Weird Wikipedia Wednesday: Trepanning

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Trepanning

“In ancient times, holes were drilled into a person who was behaving in what was considered an abnormal way to let out what they believed were evil spirits. Evidence of trepanation has been found in prehistoric human remains from Neolithic times onward. Cave paintings indicate that people believed the practice would cure epileptic seizures, migraines, and mental disorders. The bone that was trepanned was kept by the prehistoric people and may have been worn as a charm to keep evil spirits away. Evidence also suggests that trepanation was primitive emergency surgery after head wounds to remove shattered bits of bone from a fractured skull and clean out the blood that often pools under the skull after a blow to the head. Such injuries were typical for primitive weaponry such as slings and war clubs. There is some contemporary use of the term. In modern eye surgery, a trephine instrument is used in corneal transplant surgery. The procedure of drilling a hole through a fingernail or toenail is also known as trephination. It is performed by a physician or surgeon to relieve the pain associated with a subungual hematoma (blood under the nail); a small amount of blood is expressed through the hole and the pain associated with the pressure is partially alleviated.”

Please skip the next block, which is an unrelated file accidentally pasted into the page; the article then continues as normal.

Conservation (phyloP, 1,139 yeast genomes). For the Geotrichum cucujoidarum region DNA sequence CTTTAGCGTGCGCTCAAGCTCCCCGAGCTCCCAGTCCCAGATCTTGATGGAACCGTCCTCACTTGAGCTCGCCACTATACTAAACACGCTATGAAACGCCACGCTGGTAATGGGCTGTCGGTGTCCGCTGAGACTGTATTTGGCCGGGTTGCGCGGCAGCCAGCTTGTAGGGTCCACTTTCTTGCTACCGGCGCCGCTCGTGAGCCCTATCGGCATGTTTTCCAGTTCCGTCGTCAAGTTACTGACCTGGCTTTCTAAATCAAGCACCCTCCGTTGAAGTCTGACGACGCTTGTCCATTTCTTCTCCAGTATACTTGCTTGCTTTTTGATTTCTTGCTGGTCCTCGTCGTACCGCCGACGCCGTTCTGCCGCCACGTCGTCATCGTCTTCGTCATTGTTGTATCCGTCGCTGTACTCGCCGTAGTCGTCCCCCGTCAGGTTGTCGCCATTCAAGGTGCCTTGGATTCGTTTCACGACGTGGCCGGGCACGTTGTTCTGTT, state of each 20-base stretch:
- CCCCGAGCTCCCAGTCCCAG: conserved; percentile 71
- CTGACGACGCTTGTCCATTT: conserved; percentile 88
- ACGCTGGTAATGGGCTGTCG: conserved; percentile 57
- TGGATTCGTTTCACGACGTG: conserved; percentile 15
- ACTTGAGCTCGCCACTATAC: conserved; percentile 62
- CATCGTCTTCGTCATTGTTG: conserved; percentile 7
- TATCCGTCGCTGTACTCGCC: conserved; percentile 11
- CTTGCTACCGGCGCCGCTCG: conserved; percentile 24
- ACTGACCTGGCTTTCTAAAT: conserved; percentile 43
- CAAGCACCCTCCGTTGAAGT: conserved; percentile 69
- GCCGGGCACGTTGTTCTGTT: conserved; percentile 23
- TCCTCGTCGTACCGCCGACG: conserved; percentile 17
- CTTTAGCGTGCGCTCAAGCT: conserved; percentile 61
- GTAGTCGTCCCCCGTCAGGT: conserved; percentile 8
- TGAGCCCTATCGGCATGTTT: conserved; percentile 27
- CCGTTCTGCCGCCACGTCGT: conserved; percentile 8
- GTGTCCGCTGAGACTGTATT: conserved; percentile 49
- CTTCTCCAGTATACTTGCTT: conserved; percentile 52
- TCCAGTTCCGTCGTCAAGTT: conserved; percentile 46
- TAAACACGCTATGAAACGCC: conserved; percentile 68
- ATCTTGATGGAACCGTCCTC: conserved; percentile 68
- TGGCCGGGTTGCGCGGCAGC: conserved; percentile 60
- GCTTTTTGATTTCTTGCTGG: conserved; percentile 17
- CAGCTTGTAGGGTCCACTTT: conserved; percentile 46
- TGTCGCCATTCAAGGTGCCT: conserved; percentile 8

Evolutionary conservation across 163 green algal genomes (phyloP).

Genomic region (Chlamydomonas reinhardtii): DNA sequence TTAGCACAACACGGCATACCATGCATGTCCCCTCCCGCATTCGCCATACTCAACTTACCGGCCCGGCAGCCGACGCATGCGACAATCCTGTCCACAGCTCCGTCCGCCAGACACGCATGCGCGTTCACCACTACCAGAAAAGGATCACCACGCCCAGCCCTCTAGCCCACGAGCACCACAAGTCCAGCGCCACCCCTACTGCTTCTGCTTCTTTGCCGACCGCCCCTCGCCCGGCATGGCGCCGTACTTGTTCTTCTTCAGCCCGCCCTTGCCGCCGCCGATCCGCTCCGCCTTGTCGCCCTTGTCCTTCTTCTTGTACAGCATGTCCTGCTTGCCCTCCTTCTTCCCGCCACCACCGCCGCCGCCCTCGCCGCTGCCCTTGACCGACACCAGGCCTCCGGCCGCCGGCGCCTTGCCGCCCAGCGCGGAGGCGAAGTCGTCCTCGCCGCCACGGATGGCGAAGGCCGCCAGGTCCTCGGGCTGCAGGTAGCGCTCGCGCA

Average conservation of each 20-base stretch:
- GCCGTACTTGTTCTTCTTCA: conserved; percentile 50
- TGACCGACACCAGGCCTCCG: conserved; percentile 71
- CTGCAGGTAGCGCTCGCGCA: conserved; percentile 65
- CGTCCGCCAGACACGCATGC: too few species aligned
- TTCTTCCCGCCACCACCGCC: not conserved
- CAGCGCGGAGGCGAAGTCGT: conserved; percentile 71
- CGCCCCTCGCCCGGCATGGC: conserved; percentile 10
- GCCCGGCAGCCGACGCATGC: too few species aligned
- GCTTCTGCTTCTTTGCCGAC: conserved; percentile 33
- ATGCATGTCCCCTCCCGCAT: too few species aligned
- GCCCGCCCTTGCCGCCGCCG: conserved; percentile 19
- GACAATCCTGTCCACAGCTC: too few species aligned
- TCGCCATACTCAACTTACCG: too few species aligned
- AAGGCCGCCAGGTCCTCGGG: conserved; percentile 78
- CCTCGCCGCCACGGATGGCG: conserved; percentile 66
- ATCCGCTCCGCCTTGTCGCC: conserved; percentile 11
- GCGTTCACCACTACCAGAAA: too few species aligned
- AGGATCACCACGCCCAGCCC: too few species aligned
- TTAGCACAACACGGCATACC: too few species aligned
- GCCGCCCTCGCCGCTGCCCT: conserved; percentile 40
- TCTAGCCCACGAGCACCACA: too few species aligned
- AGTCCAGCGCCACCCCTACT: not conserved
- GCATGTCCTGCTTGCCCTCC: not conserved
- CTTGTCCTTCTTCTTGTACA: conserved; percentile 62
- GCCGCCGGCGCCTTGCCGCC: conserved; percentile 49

Weeping tears of wax

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This candle and its holder are made by The Jacks.  You can find it and more here at their website.

The image of an inanimate object crying (or bleeding) is familiar in religious contexts.  For instance, there are plenty of tales of statues of the Virgin Mary weeping, sometimes with tears of chrism or blood.  This typically evokes feelings of reverence and awe.  However, there is a larger genre of inanimate objects acting in human ways that can evoke some other emotions as well.  There is the whimsical, exemplified by Pixar movies such as Toy Story and Cars.  And then there is the terrifying, as we can see in movies like Child’s Play and Christine. This skull crying tears of wax is amusing, and also in a way unsettling.  Maybe it’s because we secretly wish, and secretly fear, that inanimate objects are actually alive.